The Minister of Environment and Natural Resources, Stanislas Kamanzi, has said that Rwanda considers Canada’s withdrawal from the Kyoto Protocol as a regrettable move which will negatively impact the fight against climate change.
He said the decision was derived from internal issues within the North American nation.
“It’s a pity that one of the highest emitters has decided to withdraw from the Protocol. Canada’s withdrawal will not only affect Africa but the world at large,” said the Minister.
The Canadian Minister of Environment, Peter Kent, Monday said his country was invoking its legal right to withdraw because the treaty did not represent the way forward for Canada or the world. Kent’s announcement comes a day after marathon climate talks wrapped up in the South African.
The Protocol, initially adopted in Kyoto, Japan, in 1997, aims to halt global warming by reducing greenhouse gas emissions.
“Other countries may withdraw from the Protocol but Rwanda’s stand currently is creating a synergetic way of dealing with climate change problem,” said Kamanzi.
The Director General of Rwanda Environmental Management Authority (REMA), Rose Mukankomeje, refused to comment on the issue, although she suggested that “Canada’s pullout was political.”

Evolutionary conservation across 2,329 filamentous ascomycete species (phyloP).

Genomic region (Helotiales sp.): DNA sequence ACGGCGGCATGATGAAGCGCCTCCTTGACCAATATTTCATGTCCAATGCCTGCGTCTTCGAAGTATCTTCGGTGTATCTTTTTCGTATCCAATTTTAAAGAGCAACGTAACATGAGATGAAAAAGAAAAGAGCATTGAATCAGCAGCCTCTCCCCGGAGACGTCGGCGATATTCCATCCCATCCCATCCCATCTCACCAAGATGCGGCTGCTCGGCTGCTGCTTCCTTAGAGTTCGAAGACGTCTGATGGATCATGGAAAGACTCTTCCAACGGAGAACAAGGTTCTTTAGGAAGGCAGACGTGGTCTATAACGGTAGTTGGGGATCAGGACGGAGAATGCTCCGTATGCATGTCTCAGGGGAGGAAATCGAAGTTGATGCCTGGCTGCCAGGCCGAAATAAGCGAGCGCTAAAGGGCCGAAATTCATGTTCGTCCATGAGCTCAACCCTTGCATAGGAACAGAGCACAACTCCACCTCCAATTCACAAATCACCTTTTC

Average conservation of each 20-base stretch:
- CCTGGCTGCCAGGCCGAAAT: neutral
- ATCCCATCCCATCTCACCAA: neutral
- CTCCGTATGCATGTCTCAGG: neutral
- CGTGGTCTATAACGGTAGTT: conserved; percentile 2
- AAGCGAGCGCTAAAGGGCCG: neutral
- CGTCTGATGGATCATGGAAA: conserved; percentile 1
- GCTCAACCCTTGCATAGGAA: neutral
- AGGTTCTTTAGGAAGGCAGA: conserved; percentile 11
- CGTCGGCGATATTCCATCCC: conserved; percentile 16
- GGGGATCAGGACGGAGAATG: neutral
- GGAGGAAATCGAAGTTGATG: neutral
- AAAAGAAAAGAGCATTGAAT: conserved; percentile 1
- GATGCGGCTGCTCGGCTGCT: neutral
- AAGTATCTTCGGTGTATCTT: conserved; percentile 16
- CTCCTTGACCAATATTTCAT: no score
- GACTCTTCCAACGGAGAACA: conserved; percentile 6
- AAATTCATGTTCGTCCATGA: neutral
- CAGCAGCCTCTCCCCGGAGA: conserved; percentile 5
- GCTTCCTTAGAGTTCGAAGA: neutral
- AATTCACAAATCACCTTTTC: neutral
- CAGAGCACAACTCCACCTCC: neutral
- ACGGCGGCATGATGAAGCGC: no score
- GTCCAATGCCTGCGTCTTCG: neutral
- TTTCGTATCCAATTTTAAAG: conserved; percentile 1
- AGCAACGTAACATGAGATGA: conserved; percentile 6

The Kyoto Protocol is expected to expire by the end of next year; so far, negotiators from nearly 200 countries agreed on a deal that sets the world on a path to sign a new climate treaty by 2015.
According to Kent, the move saves Canada $14 billion in penalties for not achieving its Kyoto targets.
“To meet the targets under Kyoto for 2012 would be the equivalent of either removing every car, truck, tractor, ambulance, police car and vehicle of every kind from Canadian roads or closing down the entire farming and agriculture sector and cutting heat to every home, office, hospital, factory and building in Canada,” Kent told journalists as he announced the withdrawal.
The Kyoto Protocol requires countries to give a year’s notice before withdrawing.Follow https://twitter.com/EdwinMusoni